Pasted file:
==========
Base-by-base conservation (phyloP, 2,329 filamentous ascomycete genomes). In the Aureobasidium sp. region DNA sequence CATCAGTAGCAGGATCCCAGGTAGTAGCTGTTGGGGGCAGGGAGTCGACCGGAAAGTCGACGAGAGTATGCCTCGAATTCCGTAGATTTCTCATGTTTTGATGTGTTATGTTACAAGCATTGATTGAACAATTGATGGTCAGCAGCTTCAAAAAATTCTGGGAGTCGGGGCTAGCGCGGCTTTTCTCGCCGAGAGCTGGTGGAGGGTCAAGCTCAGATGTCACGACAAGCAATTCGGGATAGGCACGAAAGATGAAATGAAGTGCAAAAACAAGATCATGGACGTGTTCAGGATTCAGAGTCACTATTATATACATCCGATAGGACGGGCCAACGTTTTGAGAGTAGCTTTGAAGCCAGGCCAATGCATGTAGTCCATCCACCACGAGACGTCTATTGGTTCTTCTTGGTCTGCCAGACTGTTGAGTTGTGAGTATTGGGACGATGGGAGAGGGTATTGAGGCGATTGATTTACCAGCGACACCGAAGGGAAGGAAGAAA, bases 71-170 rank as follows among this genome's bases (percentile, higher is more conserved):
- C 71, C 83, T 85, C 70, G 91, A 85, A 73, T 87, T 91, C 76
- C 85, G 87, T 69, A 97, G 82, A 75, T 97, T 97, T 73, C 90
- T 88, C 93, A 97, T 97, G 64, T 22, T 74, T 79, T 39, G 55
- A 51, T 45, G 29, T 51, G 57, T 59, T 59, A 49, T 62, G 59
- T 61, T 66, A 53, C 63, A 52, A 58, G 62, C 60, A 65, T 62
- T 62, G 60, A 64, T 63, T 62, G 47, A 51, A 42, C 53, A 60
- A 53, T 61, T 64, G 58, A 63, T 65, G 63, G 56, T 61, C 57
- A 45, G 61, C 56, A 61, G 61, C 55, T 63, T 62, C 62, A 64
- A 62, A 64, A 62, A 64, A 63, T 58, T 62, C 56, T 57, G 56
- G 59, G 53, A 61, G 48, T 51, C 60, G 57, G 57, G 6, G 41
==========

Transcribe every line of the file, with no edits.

Base-by-base conservation (phyloP, 2,329 filamentous ascomycete genomes). In the Aureobasidium sp. region DNA sequence CATCAGTAGCAGGATCCCAGGTAGTAGCTGTTGGGGGCAGGGAGTCGACCGGAAAGTCGACGAGAGTATGCCTCGAATTCCGTAGATTTCTCATGTTTTGATGTGTTATGTTACAAGCATTGATTGAACAATTGATGGTCAGCAGCTTCAAAAAATTCTGGGAGTCGGGGCTAGCGCGGCTTTTCTCGCCGAGAGCTGGTGGAGGGTCAAGCTCAGATGTCACGACAAGCAATTCGGGATAGGCACGAAAGATGAAATGAAGTGCAAAAACAAGATCATGGACGTGTTCAGGATTCAGAGTCACTATTATATACATCCGATAGGACGGGCCAACGTTTTGAGAGTAGCTTTGAAGCCAGGCCAATGCATGTAGTCCATCCACCACGAGACGTCTATTGGTTCTTCTTGGTCTGCCAGACTGTTGAGTTGTGAGTATTGGGACGATGGGAGAGGGTATTGAGGCGATTGATTTACCAGCGACACCGAAGGGAAGGAAGAAA, bases 71-170 rank as follows among this genome's bases (percentile, higher is more conserved):
- C 71, C 83, T 85, C 70, G 91, A 85, A 73, T 87, T 91, C 76
- C 85, G 87, T 69, A 97, G 82, A 75, T 97, T 97, T 73, C 90
- T 88, C 93, A 97, T 97, G 64, T 22, T 74, T 79, T 39, G 55
- A 51, T 45, G 29, T 51, G 57, T 59, T 59, A 49, T 62, G 59
- T 61, T 66, A 53, C 63, A 52, A 58, G 62, C 60, A 65, T 62
- T 62, G 60, A 64, T 63, T 62, G 47, A 51, A 42, C 53, A 60
- A 53, T 61, T 64, G 58, A 63, T 65, G 63, G 56, T 61, C 57
- A 45, G 61, C 56, A 61, G 61, C 55, T 63, T 62, C 62, A 64
- A 62, A 64, A 62, A 64, A 63, T 58, T 62, C 56, T 57, G 56
- G 59, G 53, A 61, G 48, T 51, C 60, G 57, G 57, G 6, G 41